We've been hearing a lot about the new Core i5/i7 CPU's, and generally we like to reserve our opinion until the test results are in. We've benched the Core i5 750 and Core i7 870 extensively. We've added a bevvy of tests to our benchmarking routine and Core i5/i7 LGA 1156 is looking pretty good.
The introduction of the Core i7 range of processors late last year was the beginning of the Nehalem family. The processors have had a mixed reception and it is fair to say that although the new series has been impressive performance wise, the pricing was and still is too much for many users. After all, the LGA1366 socket requires not only the processor but also an X58 motherboard and triple channel DDR3 memory.
All the currently available processors from Intel feature a black LGA Cover for protection, but Intel has decided to remove it soon in order to reduce the impact to the environment.
According to the information sources, Intel will stop shipping the LGA1366 and LGA771 processors with an LGA Cover starting from September 28th. However, the customers are expected to get parts with covers until the stocks are depleted.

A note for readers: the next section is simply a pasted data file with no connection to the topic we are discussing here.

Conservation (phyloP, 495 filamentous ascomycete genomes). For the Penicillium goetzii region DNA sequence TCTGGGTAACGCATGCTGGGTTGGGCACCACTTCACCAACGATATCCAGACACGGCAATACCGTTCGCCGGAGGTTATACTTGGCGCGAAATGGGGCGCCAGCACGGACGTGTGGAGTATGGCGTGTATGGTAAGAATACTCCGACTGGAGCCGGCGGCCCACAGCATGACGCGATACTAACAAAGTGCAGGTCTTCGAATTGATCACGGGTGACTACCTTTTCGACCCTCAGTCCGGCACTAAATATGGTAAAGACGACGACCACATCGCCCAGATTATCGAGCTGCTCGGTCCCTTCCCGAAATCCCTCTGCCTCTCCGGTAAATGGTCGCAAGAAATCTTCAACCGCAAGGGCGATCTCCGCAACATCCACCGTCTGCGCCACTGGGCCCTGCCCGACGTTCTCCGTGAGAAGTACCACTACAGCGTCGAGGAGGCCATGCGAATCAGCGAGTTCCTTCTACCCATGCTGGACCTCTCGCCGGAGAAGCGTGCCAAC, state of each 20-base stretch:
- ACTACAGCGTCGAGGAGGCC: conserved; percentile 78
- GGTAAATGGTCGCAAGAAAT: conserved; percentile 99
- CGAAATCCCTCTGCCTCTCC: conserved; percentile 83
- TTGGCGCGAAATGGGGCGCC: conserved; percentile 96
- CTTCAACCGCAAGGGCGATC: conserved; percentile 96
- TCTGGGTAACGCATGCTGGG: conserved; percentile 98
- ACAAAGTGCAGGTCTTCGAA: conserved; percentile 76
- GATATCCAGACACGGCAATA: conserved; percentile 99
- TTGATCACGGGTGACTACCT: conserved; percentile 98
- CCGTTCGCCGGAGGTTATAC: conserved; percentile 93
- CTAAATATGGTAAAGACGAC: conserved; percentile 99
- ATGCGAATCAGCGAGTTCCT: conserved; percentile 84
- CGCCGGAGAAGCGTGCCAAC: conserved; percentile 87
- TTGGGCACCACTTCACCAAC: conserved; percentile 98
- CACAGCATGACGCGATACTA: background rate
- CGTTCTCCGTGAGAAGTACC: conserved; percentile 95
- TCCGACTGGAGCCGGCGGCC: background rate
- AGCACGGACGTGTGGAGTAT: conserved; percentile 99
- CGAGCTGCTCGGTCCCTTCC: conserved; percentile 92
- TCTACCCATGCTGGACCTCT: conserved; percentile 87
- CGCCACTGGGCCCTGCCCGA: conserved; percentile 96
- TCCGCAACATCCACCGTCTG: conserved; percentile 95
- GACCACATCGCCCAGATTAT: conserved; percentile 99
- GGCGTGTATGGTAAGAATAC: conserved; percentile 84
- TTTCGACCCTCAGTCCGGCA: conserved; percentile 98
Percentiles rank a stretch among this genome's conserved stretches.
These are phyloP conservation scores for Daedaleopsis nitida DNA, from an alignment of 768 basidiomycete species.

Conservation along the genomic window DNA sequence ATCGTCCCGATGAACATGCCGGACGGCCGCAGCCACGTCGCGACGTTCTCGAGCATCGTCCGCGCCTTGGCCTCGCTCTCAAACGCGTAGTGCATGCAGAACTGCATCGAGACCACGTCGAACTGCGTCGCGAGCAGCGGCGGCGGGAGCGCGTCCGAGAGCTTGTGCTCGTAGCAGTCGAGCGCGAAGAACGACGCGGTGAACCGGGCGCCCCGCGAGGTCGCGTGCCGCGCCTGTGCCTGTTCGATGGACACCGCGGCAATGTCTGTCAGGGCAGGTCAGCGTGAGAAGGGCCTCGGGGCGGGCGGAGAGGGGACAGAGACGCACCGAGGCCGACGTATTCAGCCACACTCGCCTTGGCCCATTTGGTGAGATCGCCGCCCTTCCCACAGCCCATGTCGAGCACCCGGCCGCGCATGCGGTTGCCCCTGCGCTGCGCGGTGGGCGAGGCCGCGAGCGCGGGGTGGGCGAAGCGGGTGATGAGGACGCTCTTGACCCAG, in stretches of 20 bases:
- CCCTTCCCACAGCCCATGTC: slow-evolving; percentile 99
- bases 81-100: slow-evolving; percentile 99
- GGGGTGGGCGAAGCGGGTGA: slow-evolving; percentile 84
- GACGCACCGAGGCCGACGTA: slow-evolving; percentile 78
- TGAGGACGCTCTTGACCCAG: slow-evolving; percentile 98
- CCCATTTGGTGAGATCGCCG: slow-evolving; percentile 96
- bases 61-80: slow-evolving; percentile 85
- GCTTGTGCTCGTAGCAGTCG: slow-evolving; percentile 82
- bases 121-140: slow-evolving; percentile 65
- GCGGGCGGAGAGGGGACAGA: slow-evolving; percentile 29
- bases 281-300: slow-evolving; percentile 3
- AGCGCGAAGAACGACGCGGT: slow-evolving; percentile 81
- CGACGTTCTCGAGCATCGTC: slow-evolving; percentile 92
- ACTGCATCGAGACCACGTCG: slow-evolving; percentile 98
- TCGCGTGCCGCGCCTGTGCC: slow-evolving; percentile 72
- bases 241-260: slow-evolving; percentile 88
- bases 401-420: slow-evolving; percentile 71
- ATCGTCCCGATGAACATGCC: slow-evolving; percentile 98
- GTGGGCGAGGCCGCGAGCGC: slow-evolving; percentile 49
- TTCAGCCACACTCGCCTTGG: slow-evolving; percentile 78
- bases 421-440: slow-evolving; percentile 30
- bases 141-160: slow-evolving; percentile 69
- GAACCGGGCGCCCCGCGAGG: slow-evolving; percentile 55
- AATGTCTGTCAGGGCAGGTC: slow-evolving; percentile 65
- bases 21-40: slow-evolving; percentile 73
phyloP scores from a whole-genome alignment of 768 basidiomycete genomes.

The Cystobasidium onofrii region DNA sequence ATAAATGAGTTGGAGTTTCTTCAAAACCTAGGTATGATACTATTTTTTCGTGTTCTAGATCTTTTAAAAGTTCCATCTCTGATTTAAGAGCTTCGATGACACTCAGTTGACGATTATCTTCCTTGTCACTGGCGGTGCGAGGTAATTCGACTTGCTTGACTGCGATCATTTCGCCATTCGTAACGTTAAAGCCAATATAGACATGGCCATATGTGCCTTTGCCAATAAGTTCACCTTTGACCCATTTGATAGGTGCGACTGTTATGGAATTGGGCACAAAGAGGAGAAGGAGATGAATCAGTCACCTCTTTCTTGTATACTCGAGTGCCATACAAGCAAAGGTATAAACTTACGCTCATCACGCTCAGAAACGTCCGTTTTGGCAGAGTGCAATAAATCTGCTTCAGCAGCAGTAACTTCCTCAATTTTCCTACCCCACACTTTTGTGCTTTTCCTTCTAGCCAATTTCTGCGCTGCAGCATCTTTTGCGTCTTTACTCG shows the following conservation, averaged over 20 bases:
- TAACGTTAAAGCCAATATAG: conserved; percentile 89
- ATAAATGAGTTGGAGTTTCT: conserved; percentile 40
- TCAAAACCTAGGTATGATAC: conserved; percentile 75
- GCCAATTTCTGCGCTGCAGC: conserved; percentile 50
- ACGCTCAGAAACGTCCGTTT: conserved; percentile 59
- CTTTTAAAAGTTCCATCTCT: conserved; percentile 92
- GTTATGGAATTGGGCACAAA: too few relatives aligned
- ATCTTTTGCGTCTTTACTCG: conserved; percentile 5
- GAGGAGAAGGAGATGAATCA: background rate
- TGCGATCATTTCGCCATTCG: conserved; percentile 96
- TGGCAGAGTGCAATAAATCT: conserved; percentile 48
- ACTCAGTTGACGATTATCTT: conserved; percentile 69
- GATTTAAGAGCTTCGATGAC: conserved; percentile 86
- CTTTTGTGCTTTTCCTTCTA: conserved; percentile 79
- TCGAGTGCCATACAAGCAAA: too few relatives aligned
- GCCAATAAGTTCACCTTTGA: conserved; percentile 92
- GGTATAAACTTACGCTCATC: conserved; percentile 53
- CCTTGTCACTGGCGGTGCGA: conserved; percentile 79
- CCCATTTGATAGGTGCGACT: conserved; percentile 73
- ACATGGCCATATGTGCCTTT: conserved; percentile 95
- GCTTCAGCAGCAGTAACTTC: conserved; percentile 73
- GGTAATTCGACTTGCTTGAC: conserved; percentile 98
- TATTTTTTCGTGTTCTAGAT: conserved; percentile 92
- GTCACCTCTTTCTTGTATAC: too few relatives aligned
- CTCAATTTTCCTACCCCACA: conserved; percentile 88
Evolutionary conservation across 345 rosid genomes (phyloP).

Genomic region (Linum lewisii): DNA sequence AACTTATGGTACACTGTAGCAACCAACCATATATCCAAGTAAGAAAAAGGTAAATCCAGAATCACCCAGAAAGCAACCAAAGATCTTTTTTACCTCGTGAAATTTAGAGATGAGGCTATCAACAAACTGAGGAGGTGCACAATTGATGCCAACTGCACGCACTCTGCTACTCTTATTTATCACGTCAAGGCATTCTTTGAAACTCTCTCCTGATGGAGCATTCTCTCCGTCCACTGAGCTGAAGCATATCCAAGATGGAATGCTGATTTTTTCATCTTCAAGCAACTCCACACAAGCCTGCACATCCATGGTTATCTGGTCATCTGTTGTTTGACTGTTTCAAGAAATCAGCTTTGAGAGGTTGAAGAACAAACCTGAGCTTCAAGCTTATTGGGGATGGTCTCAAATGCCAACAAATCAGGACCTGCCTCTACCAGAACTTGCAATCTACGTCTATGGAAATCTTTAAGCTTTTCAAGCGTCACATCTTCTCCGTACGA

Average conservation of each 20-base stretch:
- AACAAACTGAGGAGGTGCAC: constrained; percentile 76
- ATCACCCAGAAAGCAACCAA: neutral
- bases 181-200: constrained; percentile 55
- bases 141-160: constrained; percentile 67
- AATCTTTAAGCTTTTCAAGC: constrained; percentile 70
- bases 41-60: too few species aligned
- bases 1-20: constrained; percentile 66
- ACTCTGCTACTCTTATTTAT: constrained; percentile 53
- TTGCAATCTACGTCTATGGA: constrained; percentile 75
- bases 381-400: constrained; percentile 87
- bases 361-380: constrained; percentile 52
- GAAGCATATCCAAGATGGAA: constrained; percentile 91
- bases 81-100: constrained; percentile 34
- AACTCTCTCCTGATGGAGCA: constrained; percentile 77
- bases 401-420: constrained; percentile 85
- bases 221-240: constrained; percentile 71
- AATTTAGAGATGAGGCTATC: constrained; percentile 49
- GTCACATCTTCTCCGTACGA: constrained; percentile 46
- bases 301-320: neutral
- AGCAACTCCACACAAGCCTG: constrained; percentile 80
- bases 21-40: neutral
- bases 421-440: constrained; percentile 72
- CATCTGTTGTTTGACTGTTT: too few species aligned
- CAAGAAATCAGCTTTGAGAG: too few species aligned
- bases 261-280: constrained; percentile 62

Since Intel's Lynnfield can run up to eight cores in Hyperthreading, Intel has figured out how to distinguish Lynnfield Core i7 branded SKUs from Core i5.
The logic is very simple. Core i7 has four cores and eight threads enabled, while Core i5 has four cores and four threads enabled.
They both need discrete graphics as Intel 5 series chipset don’t have any IGP as IGP is now part of Clarkdale CPU. However some desktop Clarkdale IGP CPU with 32nm dual-core and four threads inside will end up with Core i5 brand, just to make things a bit more complicated.
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